I still want to do something with my chick lit novels, and I still might. But the turning point for me came in moving away from a genre that I couldn’t find a way to write originally in. Others can. But as for me, I was stuck in a cookie-cutter rut of standard romance. Now, as a writer of teen lit, I truly feel as if the opportunities are endless because the genre is that way—it bends and moves and opens expansively to new ideas and new ways of seeing. There will probably always be romance in my teen novels because I like writing about love, but YA is a genre that allows me to finally tap into the niche I should be writing in.
Sort of like what my friend learned in business school. If at first you don’t succeed, try, try again. And then try a new genre.
Daisy Whitney graduated from Brown University and lives in San Francisco, California, with her fabulous husband, fantastic kids, and adorable dog. Daisy believes in shoes, chocolate chip cookies, and karma. She is the author of The Mockingbirds, its sequel The Rivals, and an upcoming standalone When You Were Here, slated to release in Spring 2013.
Visit Daisy at daisywhitney.com.
Follow @daisywhitney on Twitter.
EDITED FEB. 8: WINNERS OF A PAPERBACK EDITION OF THE MOCKINGBIRDS AND AN ARC THE RIVALS ANNOUNCED!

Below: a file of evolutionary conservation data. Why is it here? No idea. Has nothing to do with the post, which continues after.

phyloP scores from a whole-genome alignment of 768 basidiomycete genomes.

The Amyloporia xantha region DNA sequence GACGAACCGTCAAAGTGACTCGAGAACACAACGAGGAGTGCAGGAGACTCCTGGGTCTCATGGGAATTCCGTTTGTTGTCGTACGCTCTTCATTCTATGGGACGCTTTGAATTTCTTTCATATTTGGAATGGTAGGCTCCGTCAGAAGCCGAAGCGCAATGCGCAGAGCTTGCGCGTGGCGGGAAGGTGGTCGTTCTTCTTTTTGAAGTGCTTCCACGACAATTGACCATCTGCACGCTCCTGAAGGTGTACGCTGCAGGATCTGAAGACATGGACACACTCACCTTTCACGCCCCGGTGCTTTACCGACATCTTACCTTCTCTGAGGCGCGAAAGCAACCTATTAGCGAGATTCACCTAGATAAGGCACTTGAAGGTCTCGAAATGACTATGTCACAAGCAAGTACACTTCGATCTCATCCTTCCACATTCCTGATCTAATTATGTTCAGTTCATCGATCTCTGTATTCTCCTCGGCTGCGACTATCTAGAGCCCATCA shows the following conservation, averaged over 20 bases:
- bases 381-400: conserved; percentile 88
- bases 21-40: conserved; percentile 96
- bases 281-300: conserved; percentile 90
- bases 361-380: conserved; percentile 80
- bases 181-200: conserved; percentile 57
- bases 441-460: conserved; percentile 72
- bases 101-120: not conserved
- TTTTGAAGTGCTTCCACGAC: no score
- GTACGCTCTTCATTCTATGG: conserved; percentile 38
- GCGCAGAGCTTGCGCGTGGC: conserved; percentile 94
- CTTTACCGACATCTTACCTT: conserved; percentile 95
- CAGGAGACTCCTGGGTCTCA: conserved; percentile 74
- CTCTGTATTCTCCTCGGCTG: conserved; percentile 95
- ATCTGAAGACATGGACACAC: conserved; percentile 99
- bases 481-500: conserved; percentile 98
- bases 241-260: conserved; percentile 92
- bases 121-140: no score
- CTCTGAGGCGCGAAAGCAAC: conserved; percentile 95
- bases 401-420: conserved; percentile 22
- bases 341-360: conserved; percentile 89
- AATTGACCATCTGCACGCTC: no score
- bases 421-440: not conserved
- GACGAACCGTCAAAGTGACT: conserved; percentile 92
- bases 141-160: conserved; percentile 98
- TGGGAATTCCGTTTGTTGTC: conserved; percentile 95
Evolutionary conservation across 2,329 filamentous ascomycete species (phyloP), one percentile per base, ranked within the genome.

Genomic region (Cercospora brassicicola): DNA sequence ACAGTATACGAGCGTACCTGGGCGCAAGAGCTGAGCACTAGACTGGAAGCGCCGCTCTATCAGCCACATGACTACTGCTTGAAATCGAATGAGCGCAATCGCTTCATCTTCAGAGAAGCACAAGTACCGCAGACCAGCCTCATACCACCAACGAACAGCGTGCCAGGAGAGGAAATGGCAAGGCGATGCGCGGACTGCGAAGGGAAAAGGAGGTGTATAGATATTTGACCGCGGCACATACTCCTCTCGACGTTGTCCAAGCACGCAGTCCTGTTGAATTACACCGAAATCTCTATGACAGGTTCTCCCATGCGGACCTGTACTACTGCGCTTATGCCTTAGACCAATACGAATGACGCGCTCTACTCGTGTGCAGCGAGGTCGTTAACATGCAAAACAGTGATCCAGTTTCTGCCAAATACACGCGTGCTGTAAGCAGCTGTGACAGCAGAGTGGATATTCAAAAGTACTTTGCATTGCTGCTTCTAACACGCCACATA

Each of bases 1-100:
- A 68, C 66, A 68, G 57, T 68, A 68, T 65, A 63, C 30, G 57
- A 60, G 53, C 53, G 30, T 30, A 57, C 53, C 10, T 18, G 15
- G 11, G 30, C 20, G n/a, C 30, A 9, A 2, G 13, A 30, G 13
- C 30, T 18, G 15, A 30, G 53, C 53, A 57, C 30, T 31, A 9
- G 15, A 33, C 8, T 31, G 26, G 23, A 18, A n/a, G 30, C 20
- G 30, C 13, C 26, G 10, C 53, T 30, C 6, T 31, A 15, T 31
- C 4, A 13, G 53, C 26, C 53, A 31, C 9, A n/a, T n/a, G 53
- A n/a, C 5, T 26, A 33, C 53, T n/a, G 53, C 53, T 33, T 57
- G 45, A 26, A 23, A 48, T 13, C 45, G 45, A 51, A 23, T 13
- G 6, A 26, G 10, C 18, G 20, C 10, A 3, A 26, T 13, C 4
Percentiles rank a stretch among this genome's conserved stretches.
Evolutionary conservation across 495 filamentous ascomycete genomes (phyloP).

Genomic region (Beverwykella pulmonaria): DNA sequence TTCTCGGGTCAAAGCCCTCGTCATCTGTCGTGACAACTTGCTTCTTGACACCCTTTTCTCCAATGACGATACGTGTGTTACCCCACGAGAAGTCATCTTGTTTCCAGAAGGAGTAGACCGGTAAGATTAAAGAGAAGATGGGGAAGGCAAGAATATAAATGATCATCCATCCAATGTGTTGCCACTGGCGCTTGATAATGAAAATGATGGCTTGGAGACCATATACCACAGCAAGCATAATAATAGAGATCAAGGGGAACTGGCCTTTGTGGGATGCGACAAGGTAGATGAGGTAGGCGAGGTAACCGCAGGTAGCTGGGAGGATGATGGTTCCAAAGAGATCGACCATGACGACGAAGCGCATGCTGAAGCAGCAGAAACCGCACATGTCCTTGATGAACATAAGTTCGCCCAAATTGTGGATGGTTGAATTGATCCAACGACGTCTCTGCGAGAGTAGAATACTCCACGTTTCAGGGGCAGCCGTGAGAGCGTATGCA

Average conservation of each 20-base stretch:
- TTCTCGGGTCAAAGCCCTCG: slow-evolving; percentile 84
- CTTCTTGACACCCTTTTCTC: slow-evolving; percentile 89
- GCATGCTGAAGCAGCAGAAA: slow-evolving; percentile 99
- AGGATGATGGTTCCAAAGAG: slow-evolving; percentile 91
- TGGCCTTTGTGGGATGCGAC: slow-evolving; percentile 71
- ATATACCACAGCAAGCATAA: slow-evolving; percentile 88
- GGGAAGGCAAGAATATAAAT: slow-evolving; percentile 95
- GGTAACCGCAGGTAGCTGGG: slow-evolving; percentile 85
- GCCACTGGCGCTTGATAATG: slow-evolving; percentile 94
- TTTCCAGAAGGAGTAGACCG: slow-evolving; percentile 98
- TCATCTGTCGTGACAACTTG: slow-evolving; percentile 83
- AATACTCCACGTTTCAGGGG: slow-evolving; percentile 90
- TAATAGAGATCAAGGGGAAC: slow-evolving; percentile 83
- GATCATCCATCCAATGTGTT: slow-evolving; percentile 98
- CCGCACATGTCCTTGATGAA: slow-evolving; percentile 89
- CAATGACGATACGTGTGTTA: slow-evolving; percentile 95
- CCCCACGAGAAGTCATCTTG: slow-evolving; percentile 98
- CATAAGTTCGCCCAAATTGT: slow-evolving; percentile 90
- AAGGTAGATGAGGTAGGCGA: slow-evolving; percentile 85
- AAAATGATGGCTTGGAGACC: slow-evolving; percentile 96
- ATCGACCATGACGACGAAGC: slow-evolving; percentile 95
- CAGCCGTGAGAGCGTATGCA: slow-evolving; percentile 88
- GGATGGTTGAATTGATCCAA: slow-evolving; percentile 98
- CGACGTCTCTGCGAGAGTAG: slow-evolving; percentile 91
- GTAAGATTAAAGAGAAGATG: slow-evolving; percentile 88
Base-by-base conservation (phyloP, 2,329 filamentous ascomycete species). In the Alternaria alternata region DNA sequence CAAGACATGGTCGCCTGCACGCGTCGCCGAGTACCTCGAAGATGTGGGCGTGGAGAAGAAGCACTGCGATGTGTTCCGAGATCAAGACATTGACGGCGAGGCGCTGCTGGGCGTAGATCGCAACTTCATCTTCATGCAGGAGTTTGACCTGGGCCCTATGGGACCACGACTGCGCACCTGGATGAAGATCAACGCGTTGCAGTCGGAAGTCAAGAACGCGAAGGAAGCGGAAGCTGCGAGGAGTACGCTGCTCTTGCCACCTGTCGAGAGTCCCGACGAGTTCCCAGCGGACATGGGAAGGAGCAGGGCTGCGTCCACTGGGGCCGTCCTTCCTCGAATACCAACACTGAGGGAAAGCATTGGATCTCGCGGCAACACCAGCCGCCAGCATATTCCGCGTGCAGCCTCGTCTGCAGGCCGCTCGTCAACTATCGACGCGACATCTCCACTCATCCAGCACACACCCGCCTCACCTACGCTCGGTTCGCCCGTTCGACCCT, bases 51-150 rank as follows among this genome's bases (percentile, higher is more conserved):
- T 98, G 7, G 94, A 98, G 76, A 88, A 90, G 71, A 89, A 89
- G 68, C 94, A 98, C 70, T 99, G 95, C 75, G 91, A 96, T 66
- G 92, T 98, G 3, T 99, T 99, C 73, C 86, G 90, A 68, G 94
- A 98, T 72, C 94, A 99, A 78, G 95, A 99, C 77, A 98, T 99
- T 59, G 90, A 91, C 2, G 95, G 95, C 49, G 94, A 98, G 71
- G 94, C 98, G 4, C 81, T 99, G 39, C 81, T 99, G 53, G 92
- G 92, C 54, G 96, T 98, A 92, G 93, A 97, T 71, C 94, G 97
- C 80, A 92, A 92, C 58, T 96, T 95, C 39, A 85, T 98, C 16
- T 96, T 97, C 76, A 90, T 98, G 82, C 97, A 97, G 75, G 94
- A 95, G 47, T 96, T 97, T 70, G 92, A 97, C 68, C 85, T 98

Thank you to everyone who entered the giveaway via the entry form—and thank you to the author for donating the prizes! I’m happy to announce the winners:
Amber Couch won a signed copy of The Mockingbirds. And Emma Yeo won a signed ARC of its sequel The Rivals! Congrats! I’ll email the winners for their mailing addresses. Thank you again to everyone who entered!
Want more in this blog series?
The Turning Points series will continue with new guest posts three times a week. Subscribe to distraction no. 99 to keep up with the series, or read all the posts with this tag.
Here are the posts in the series so far:
- Intro to the Turning Points blog series
- Gayle Forman: on overcoming bitterness
- Sean Ferrell: on the Writer who never arrives
- Eileen Cook: on a “nasty” book and a teacher’s advice that inspired her
- Christopher Barzak: on how short stories changed his vision for his novel
- Saundra Mitchell: on deciding to quit and walk away
- Eric Luper: on not writing for trends (giveaway open through January 31!)
- Gretchen McNeil: on how “everything happens for a reason”
- Julia DeVillers on the fan letter she wrote when she was ten years old that changed her writing career years later (giveaway open through February 2!)
You can keep up with all the open giveaways on the giveaways page!
Series images by Robert Roxby.